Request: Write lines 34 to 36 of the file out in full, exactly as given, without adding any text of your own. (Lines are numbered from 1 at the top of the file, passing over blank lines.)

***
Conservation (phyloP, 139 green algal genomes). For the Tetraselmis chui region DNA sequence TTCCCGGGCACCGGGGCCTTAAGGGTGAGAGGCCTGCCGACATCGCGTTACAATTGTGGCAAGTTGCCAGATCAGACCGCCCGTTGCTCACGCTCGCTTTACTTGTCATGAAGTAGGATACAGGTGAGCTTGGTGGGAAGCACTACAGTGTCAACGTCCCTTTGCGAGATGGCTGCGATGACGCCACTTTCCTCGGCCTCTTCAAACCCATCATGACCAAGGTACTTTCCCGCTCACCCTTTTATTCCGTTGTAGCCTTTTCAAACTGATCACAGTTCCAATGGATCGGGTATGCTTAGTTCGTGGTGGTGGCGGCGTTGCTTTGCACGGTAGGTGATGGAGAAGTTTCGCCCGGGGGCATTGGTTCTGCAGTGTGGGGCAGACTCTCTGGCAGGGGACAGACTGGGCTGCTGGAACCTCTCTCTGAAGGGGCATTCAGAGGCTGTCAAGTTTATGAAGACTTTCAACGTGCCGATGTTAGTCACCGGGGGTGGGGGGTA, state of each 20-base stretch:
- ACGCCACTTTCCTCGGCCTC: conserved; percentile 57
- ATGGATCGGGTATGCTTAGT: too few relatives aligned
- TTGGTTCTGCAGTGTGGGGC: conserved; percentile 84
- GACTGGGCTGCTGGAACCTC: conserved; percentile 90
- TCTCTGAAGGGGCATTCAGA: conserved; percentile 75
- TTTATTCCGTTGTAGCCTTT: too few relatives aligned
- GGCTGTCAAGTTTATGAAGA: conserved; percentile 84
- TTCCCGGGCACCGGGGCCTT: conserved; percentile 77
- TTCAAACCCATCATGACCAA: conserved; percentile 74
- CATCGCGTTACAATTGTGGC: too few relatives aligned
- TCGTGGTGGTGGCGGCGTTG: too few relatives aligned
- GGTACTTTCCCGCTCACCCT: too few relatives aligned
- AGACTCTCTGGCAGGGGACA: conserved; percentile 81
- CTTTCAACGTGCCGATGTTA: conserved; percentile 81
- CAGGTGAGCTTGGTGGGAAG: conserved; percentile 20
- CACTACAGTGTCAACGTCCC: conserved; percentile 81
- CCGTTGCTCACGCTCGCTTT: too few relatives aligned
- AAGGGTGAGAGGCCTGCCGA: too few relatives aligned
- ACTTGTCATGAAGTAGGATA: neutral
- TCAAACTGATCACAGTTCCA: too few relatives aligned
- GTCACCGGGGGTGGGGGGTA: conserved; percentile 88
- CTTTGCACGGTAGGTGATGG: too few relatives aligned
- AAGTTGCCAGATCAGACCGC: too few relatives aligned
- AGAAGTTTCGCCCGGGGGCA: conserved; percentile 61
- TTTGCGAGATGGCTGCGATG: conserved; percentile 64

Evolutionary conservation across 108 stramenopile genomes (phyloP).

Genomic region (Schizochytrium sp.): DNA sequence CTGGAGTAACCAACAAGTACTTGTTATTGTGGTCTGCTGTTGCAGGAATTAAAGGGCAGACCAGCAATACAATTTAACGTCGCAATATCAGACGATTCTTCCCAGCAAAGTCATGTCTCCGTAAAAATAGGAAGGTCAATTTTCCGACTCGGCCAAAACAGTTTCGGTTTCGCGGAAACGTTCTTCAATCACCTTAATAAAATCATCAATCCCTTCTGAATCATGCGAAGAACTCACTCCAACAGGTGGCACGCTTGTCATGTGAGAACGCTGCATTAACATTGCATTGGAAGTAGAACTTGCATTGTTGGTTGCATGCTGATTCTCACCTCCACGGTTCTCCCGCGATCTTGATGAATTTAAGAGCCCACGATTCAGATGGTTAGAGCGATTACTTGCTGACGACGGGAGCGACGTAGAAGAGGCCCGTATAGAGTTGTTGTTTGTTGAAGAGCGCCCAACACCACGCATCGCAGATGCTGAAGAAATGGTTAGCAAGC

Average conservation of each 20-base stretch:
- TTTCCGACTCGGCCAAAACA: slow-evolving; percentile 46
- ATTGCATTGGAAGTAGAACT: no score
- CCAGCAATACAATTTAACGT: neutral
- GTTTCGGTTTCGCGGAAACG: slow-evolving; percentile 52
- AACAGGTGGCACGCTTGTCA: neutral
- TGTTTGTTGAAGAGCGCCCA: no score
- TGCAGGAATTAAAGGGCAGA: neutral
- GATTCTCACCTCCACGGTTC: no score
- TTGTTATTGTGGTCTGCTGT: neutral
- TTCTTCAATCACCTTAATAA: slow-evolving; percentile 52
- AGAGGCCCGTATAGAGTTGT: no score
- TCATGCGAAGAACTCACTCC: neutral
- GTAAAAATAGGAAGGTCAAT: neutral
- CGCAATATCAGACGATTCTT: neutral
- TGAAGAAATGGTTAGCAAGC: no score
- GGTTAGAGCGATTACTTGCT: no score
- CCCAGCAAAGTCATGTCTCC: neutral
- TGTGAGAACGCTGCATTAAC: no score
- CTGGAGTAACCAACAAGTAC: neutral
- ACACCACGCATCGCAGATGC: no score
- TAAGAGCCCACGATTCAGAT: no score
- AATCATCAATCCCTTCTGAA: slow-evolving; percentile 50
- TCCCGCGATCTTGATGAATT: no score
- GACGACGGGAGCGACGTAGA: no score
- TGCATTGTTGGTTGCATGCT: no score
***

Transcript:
- AACAGGTGGCACGCTTGTCA: neutral
- TGTTTGTTGAAGAGCGCCCA: no score
- TGCAGGAATTAAAGGGCAGA: neutral